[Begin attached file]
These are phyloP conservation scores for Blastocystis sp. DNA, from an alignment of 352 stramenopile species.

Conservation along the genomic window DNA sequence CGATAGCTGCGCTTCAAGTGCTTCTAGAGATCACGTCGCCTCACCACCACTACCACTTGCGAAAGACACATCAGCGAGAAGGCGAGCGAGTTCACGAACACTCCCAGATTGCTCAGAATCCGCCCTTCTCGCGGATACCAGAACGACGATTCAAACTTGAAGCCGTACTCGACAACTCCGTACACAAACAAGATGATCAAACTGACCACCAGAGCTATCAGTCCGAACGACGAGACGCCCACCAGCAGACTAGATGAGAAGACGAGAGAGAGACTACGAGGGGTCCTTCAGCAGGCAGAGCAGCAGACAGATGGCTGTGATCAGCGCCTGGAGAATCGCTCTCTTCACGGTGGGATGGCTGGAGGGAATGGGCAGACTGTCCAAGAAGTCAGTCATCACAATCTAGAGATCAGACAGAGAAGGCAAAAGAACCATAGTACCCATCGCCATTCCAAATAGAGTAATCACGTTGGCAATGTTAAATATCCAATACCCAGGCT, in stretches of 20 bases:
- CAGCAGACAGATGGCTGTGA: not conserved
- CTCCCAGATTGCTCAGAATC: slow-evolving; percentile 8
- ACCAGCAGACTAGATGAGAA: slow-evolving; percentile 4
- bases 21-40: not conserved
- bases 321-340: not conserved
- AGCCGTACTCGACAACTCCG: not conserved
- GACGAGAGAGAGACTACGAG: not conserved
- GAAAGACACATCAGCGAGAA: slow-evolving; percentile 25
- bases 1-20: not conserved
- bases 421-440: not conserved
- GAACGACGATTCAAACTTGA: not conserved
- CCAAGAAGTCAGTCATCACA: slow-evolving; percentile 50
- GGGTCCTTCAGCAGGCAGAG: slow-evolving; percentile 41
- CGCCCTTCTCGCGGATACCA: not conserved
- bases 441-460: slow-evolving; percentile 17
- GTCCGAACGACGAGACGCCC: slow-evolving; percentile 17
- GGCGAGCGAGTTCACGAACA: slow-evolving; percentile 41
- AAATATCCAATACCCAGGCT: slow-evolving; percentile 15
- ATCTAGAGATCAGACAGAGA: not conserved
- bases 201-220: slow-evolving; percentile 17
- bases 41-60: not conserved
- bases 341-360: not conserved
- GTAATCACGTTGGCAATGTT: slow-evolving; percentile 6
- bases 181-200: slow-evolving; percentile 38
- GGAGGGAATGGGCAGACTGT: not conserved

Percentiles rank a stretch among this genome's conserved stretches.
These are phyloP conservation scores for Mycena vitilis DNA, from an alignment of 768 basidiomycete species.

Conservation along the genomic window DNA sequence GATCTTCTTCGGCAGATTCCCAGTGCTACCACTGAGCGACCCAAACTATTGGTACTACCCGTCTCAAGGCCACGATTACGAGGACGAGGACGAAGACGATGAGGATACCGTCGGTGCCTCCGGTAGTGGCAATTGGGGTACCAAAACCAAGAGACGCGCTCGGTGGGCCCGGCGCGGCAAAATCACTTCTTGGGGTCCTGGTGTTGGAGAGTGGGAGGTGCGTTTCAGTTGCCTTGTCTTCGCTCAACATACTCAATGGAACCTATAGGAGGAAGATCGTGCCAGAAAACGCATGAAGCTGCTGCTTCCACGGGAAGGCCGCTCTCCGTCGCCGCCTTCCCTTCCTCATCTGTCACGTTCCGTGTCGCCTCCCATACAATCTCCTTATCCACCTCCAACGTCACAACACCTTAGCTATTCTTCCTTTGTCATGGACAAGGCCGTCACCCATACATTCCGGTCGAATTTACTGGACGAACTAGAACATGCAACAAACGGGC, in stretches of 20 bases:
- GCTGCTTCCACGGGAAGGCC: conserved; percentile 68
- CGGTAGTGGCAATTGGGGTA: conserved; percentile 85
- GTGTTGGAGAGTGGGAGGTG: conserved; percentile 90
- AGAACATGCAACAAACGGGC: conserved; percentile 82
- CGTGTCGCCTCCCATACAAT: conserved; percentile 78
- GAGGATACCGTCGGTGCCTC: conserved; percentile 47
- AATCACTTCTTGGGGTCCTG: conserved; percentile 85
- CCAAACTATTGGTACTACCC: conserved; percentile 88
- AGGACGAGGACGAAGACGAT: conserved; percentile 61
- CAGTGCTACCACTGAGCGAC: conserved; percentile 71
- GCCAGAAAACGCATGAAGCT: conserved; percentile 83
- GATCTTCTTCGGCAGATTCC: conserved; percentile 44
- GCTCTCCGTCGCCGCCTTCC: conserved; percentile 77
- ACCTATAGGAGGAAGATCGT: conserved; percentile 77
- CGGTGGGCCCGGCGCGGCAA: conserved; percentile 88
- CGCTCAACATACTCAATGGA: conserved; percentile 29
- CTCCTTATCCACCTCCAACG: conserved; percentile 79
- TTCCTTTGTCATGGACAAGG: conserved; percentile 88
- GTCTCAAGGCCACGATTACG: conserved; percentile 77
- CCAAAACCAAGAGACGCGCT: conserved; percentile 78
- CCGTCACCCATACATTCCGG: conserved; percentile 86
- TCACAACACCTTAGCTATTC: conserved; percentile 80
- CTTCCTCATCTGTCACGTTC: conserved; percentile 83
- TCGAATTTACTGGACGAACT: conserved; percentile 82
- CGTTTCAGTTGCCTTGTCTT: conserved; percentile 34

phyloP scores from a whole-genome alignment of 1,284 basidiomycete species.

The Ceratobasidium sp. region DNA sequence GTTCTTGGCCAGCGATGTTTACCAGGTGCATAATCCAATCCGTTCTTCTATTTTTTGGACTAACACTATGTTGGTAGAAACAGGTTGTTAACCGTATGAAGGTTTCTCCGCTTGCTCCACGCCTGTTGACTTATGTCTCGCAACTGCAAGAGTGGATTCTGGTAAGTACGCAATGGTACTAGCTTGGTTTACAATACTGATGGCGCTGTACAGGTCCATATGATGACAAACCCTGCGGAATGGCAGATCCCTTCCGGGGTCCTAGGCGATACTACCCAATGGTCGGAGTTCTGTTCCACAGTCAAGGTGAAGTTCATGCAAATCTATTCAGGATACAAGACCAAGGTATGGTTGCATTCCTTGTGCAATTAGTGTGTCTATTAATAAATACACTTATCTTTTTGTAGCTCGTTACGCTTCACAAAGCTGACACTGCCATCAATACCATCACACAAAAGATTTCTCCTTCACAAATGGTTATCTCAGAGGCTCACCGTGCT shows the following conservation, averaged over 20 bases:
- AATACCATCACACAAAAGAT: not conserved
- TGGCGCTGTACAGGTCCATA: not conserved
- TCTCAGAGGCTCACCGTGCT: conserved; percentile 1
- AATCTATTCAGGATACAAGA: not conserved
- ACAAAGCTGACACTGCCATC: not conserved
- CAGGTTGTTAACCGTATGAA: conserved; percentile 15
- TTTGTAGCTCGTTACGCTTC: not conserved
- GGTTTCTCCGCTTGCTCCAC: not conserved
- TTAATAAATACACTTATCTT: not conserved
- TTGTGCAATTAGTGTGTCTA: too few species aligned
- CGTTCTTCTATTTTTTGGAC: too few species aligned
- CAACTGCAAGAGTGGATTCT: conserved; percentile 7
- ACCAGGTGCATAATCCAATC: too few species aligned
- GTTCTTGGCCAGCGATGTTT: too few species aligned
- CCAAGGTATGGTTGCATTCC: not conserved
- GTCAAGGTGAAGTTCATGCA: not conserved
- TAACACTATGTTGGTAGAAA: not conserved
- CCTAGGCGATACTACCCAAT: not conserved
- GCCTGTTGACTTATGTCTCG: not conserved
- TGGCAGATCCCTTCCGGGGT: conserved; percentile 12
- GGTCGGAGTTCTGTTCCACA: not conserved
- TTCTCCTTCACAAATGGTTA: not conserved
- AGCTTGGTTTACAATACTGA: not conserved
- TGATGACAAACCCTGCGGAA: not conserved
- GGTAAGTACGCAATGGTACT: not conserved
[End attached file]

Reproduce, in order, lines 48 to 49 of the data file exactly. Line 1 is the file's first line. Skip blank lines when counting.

- TTCCTTTGTCATGGACAAGG: conserved; percentile 88
- GTCTCAAGGCCACGATTACG: conserved; percentile 77